• Both consoles: 1x AA-battery powered controller included
  • Both consoles: Compatible with Xbox One controllers
  • Series X: Black finish; Series S: White finish

A new Xbox Wireless Controller ships with the Xbox Series X and the one with the Series S is no different – just a different colour. You can find out more about the new gamepad here: Xbox Series X controller: All you need to know.

It will also be available to buy separately and also works with legacy Xbox One consoles. Xbox has also confirmed that all Xbox One controllers, headsets, and other first and third-party accessories will work with both new consoles too.

Games and accessories

  • Both consoles: Backwards compatible (Series, One, 360 and Xbox titles)

All Xbox games – be they Xbox One, Xbox Series, or even original Xbox and Xbox 360 – will work across the entire family of consoles. The only exceptions will be those that require Kinect.

That includes the Series X and Series S, with games featuring enhanced graphics and other platform talents coming under the banner of “Optimised for Xbox Series X/S“.

Microsoft’s games library subscription service, Xbox Game Pass, will be available for both Series S and X, with EA Play now added to Xbox Game Pass Ultimate, making for a very compelling subscription service.


Home entertainment

  • Both consoles support: Variable Refresh Rate (VRR), Auto Low Latency Mode (ALLM)
  • Both consoles support: HDR (high dynamic range), Dolby Vision, Dolby Atmos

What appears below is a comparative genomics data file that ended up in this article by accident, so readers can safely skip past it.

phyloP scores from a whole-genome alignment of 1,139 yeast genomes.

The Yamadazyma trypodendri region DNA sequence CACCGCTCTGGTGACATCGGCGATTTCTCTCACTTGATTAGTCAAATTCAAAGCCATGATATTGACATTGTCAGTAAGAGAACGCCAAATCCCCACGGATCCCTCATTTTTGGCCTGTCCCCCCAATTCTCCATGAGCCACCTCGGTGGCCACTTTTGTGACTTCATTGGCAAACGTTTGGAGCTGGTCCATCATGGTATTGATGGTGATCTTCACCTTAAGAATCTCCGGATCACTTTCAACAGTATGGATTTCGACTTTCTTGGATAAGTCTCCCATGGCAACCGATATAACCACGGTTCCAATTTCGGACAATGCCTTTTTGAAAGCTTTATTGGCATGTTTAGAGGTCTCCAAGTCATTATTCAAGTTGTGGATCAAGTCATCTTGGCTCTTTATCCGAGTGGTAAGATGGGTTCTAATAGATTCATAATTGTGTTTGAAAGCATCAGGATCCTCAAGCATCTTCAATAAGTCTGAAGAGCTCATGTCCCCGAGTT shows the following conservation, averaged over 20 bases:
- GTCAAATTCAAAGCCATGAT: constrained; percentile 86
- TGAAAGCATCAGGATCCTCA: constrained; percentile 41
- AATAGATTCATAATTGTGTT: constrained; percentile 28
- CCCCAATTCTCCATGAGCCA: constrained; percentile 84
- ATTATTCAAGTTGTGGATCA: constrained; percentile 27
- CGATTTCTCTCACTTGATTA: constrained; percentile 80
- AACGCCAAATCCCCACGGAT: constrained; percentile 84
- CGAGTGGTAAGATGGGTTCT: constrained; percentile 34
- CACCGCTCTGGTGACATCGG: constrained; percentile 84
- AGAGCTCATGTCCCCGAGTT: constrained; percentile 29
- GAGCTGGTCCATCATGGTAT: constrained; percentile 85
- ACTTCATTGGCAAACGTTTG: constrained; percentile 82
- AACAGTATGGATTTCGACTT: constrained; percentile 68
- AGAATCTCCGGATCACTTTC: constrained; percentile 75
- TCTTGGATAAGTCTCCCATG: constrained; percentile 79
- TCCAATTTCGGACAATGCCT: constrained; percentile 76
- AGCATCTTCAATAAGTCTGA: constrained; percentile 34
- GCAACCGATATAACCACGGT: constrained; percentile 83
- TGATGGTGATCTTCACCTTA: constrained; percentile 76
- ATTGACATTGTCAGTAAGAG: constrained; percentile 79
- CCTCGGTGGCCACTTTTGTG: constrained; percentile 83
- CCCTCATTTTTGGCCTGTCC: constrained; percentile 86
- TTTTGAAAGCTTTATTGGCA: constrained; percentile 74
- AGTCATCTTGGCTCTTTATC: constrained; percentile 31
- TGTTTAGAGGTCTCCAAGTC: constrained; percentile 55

• Series X: 4K Ultra-HD Blu-ray drive; Series S: No drive, digital only

There is no physical disc drive on the Series S. The Series X (like the existing One X and One S) will sport a 4K Ultra-HD Blu-ray drive for games and movie playback alike.

They will both support HDR, Dolby Vision and Dolby Atmos, for video and games (the first consoles to have Dolby Vision gaming support). 

Price and availability

  • Launch date: 10 November (US) / 12 November (UK, EU)
  • Series X launch price: £449 / $499 / €499
  • Series S launch price: £249 / $299 / €299

This is the big one. The Xbox Series X will cost £449 / $499 for that extra power and punch. The Xbox Series S will be £249 / $299 by comparison.


You can also purchase either console on the Xbox All Access monthly payment plan. It includes the console and Xbox Game Pass Ultimate for a low monthly fee. Check out all the details here.



It makes complete sense for Microsoft to launch two consoles, at two price points, much like it has done in the past. However, having reviewed both – the Series X here, the Series S here – our feeling is the X is the real next-gen powerhouse, with the most storage, that will fire on all cylinders when it gets the chance. The Series S, meanwhile, will find its place – but it’s not quite as next-gen if you already own an Xbox One X, say.

It must also be said that with two models of the PlayStation 5 also here – although they’re the same power as one another, just one has a drive and the other doesn’t – it’s an exciting, jam-packed end to the oddest year in recent history.

All that said, no next-gen console is launching with true next-gen games on day one. So if you don’t pick up a console on day one you’ll still be able to get a heap of good titles to play on your existing platform.

Writing by Rik Henderson.